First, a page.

When the news of the revolution in Vienna reached them on the 15th, Petőfi and his friends decided to change the date of the "National Assembly" (a rally where a petition to the Hungarian noblemen's assembly would be approved by the people), from 19 March to the 15th. On the morning of the 15th, Petőfi and the revolutionaries began to march around the city of Pest, reading his poem and the "12 Points" to the growing crowd, which attracted thousands. Visiting printers, they declared an end to censorship and printed the poem and "12 Points".

Crowds forced the mayor to sign the "12 Points" and later held a mass demonstration in front of the newly built National Museum, then crossed to Buda on the other bank of the Danube. When the crowd rallied in front of the Imperial governing council, the representatives of Emperor Ferdinand felt they had to sign the "12 Points". As one of the points was freedom for political prisoners, the crowd moved to greet the newly freed revolutionary poet Mihály Táncsics.

Petőfi's popularity waned as the memory of the glorious day faded, and the revolution went the way of high politics: to the leadership of the nobles. Those in the noblemen's Assembly in Pozsony, (today Bratislava) had been pushing for slower reforms at the same time, which they delivered to the Emperor on the 13th, but events had overtaken them briefly. Petőfi disagreed with the Assembly, and criticised their view of the goals and methods of the Revolution. (His colleague Táncsics was imprisoned again by the new government.) In the general election, Petőfi ran in his native area, but did not win a seat. At this time, he wrote his most serious poem, Az Apostol (The Apostle). It was an epic about a fictional revolutionary who, after much suffering, attempts, but fails, to assassinate a fictitious king.

Petőfi joined the Hungarian Revolutionary Army and fought under the Polish Liberal General Józef Bem, in the Transylvanian army. The army was initially successful against Habsburg troops, but after Tsar Nicholas I of Russia intervened to support the Habsburgs, they were defeated. Petőfi was last seen alive in the Battle of Segesvár on 31 July 1849.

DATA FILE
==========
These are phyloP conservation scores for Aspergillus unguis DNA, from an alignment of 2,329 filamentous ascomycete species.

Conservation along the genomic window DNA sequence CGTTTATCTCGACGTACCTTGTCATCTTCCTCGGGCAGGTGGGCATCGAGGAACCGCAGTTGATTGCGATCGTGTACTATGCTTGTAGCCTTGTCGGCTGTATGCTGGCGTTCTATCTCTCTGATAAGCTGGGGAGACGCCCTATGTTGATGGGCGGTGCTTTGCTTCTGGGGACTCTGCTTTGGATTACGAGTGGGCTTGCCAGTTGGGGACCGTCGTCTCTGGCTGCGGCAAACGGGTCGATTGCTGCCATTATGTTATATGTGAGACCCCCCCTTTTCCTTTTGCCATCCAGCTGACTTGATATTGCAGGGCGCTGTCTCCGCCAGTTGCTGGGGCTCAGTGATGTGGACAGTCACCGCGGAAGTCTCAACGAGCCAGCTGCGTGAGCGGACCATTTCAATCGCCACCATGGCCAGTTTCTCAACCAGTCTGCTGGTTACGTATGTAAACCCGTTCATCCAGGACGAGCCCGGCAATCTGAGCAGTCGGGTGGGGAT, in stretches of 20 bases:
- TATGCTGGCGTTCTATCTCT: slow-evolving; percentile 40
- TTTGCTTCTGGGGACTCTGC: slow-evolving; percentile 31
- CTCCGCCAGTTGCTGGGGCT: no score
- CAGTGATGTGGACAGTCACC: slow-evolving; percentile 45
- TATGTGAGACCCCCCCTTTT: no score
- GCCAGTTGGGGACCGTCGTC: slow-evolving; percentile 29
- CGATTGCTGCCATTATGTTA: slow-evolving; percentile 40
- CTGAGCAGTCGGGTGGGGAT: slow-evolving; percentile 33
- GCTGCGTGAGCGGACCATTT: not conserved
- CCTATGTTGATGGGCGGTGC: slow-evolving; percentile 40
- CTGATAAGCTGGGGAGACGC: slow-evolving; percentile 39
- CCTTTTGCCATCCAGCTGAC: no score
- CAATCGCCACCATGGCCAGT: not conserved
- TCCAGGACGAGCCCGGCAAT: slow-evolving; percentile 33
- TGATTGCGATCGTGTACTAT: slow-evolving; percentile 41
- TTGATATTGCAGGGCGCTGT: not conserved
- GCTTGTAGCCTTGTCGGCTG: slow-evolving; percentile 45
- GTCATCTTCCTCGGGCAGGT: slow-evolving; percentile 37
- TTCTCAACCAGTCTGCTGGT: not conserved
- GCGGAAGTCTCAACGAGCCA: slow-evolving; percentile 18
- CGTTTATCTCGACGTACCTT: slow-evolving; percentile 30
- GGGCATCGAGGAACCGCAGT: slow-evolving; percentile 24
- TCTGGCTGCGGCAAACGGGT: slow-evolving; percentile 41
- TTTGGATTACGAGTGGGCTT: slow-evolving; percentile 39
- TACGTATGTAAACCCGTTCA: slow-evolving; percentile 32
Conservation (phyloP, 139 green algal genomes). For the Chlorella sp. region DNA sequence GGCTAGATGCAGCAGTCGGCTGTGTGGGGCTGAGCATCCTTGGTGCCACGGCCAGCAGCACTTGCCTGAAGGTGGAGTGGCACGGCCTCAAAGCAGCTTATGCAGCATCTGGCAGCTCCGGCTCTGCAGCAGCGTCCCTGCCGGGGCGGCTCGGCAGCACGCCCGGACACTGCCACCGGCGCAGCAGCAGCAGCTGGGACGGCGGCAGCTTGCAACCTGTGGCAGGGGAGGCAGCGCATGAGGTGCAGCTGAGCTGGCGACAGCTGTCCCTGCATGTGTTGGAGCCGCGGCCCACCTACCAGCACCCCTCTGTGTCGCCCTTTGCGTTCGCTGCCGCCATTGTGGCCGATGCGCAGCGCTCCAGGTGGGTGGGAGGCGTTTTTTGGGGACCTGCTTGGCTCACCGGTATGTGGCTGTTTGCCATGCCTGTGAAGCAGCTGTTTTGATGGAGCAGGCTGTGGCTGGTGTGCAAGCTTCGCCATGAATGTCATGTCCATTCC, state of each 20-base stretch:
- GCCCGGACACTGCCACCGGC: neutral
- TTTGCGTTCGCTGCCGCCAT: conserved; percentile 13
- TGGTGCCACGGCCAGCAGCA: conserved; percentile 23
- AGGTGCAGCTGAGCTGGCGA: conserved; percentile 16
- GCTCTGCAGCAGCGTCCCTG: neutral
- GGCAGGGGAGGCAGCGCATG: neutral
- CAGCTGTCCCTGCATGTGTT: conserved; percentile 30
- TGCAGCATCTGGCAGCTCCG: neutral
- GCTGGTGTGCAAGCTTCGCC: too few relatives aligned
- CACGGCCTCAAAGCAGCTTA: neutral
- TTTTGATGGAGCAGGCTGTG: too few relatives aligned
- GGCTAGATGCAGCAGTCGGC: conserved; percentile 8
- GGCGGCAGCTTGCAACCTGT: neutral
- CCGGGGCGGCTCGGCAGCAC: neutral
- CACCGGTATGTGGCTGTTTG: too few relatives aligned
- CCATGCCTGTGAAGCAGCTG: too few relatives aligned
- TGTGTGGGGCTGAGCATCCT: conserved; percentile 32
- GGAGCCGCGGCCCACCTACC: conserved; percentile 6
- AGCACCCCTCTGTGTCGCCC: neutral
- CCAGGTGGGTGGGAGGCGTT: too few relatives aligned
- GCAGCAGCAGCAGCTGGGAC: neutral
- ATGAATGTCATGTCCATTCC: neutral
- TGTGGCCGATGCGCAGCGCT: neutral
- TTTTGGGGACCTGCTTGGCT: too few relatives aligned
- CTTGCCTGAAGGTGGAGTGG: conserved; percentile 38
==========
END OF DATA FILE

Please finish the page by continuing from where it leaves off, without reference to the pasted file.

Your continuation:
Petőfi statue in Miercurea Ciuc

Death[edit]

Petőfi is believed to have been killed in action during the battle of Segesvár by the Imperial Russian Army. A Russian military doctor recorded an account of Petőfi's death in his diary.[citation needed] As his body was never officially found, rumours of Petőfi's survival persisted. In his autobiographical roman a clef Political Fashions (Politikai divatok, 1862), Mór Jókai imagined his late friend's "resurrection". In the novel Petőfi (the character named Pusztafi) returns ten years later as a shabby, déclassé figure who has lost his faith in everything, including poetry.

Though for many years his death at Segesvár had been assumed, in the late 1980s Soviet investigators found archives that revealed that after the battle about 1,800 Hungarian prisoners of war were marched to Siberia. Alternative theories suggest that he was one of them and died of tuberculosis in 1856.[14] In 1990, an expedition was organized to Barguzin, Siberia, where archaeologists claimed to have unearthed Petőfi's skeleton.[15]

Poetry[edit]

Petőfi started his career as a poet with "popular situation songs", a genre to which his first published poem, A borozó ("The Wine Drinker", 1842), belongs. It is the song of a drinker praising the healing power of wine to drive away all troubles. This kind of pseudo-folk song was not unusual in Hungarian poetry of the 1840s, but Petőfi soon developed an original and fresh voice which made him stand out. He wrote many folk song-like poems on the subjects of wine, love, romantic robbers etc. Many of these early poems have become classics, for example the love poem A virágnak megtiltani nem lehet ("You Cannot Forbid the Flower", 1843), or Befordultam a konyhára ("I Turned into the Kitchen", 1843) which uses the ancient metaphor of love and fire in a playful and somewhat provocative way.

The influence of folk poetry and 19th-century populism is very significant in Petőfi's work, but other influences are also present: Petőfi drew on sources such as topoi of contemporary almanac-poetry in an inventive way, and was familiar with the works of major literary figures of his day, including Percy Bysshe Shelley, Pierre-Jean de Béranger and Heinrich Heine.

Petőfi's early poetry was often interpreted as some kind of role-playing, due to the broad range of situations and voices he created and used. Recent interpretations however call attention to the fact that in some sense all lyrical poetry can be understood as role-playing, which makes the category of "role-poems" (coined especially for Petőfi) superfluous. While using a variety of voices, Petőfi created a well-formed persona for himself: a jaunty, stubborn loner who loves wine, hates all kinds of limits and boundaries and is passionate in all he feels. In poems such as Jövendölés ("Prophecy", 1843) he imagines himself as someone who will die young after doing great things. This motif recurs in the revolutionary poetry of his later years.

The influence of contemporary almanac-poetry can be best seen in the poem cycle Cipruslombok Etelke sírjára ("Branches of Cypress for Etelke's Tomb", 1845). These sentimental poems, which are about death, grief, love, memory and loneliness were written after a love interest of Petőfi's, Etelke Csapó, died.